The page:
In a course of Experimental Physics we may consider either the Physics or the Experiments as the leading feature. We may either employ the experiments to illustrate the phenomena of a particular branch of Physics, or we may make some physical research in order to exemplify a particular experimental method. In the order of time, we should begin, in the Lecture Room, with a course of lectures on some branch of Physics aided by experiments of illustration, and conclude, in the Laboratory, with a course of experiments of research.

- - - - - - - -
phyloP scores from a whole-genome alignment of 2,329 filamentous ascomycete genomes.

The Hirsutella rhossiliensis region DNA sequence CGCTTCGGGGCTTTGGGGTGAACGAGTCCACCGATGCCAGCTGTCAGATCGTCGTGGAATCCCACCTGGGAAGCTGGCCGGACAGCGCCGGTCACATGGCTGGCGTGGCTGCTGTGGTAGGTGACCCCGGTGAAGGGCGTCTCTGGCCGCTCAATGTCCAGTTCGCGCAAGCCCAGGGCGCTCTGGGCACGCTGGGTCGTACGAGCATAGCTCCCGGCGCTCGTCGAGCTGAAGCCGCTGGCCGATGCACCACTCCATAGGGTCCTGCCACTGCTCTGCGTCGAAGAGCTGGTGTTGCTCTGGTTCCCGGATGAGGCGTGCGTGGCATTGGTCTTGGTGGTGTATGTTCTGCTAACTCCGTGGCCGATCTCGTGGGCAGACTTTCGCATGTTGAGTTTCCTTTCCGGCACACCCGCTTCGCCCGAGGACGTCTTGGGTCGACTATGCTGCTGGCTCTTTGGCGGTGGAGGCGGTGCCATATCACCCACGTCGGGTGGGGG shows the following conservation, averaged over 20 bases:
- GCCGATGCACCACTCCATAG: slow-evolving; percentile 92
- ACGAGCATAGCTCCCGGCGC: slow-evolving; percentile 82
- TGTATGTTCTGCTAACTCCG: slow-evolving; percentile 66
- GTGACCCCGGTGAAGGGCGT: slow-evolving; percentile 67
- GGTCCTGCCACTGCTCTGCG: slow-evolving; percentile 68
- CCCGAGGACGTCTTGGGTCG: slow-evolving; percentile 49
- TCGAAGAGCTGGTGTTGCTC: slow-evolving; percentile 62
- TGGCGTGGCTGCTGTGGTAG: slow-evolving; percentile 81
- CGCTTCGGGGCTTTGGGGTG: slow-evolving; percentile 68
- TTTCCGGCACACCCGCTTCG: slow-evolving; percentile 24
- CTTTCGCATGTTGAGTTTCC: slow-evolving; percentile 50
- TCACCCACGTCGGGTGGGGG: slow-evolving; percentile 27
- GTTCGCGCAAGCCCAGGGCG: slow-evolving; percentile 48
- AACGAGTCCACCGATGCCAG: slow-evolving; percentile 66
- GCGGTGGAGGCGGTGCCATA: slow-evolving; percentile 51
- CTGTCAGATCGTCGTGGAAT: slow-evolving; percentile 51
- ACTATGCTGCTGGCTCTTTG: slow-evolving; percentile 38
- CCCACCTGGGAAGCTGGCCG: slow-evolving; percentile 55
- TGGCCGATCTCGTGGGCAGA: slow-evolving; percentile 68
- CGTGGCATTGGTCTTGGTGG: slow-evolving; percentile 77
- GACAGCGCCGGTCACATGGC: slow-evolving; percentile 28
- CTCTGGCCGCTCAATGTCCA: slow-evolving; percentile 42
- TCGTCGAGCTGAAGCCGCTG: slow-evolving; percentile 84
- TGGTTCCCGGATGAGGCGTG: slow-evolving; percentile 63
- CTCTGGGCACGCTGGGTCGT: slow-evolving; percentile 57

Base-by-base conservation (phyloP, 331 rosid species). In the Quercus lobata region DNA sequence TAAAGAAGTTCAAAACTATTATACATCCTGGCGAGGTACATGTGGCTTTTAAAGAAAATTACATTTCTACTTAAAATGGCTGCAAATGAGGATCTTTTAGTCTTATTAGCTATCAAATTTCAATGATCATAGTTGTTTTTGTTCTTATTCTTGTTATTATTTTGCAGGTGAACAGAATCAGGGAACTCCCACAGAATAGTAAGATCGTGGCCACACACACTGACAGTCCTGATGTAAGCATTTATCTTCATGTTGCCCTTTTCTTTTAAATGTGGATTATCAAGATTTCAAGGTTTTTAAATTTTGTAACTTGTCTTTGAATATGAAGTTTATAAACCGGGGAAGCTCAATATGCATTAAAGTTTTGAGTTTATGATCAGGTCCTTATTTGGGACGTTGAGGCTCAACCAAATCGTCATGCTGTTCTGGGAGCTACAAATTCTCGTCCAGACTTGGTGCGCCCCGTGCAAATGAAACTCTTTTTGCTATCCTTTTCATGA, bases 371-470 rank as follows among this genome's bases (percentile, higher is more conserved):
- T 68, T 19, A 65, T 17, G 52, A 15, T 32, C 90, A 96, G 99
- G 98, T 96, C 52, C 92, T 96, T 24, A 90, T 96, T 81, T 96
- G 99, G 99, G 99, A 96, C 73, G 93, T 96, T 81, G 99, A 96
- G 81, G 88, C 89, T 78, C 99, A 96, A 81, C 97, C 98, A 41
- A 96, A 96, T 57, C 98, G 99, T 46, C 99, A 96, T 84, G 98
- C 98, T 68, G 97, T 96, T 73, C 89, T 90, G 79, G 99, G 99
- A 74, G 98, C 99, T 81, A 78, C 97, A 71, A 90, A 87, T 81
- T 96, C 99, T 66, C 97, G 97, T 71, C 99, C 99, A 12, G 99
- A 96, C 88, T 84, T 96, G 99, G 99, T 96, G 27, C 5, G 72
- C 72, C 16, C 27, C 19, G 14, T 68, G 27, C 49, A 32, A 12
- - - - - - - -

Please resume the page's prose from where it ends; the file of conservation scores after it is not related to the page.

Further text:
Let me say a few words on these two classes of experiments,--Experiments of Illustration and Experiments of Research. The aim of an experiment of illustration is to throw light upon some scientific idea so that the student may be enabled to grasp it. The circumstances of the experiment are so arranged that the phenomenon which we wish to observe or to exhibit is brought into prominence, instead of being obscured and entangled among other phenomena, as it is when it occurs in the ordinary course of nature. To exhibit illustrative experiments, to encourage others to make them, and to cultivate in every way the ideas on which they throw light, forms an important part of our duty. The simpler the materials of an illustrative experiment, and the more familiar they are to the student, the more thoroughly is he likely to acquire the idea which it is meant to illustrate. The educational value of such experiments is often inversely proportional to the complexity of the apparatus. The student who uses home-made apparatus, which is always going wrong, often learns more than one who has the use of carefully adjusted instruments, to which he is apt to trust, and which he dares not take to pieces.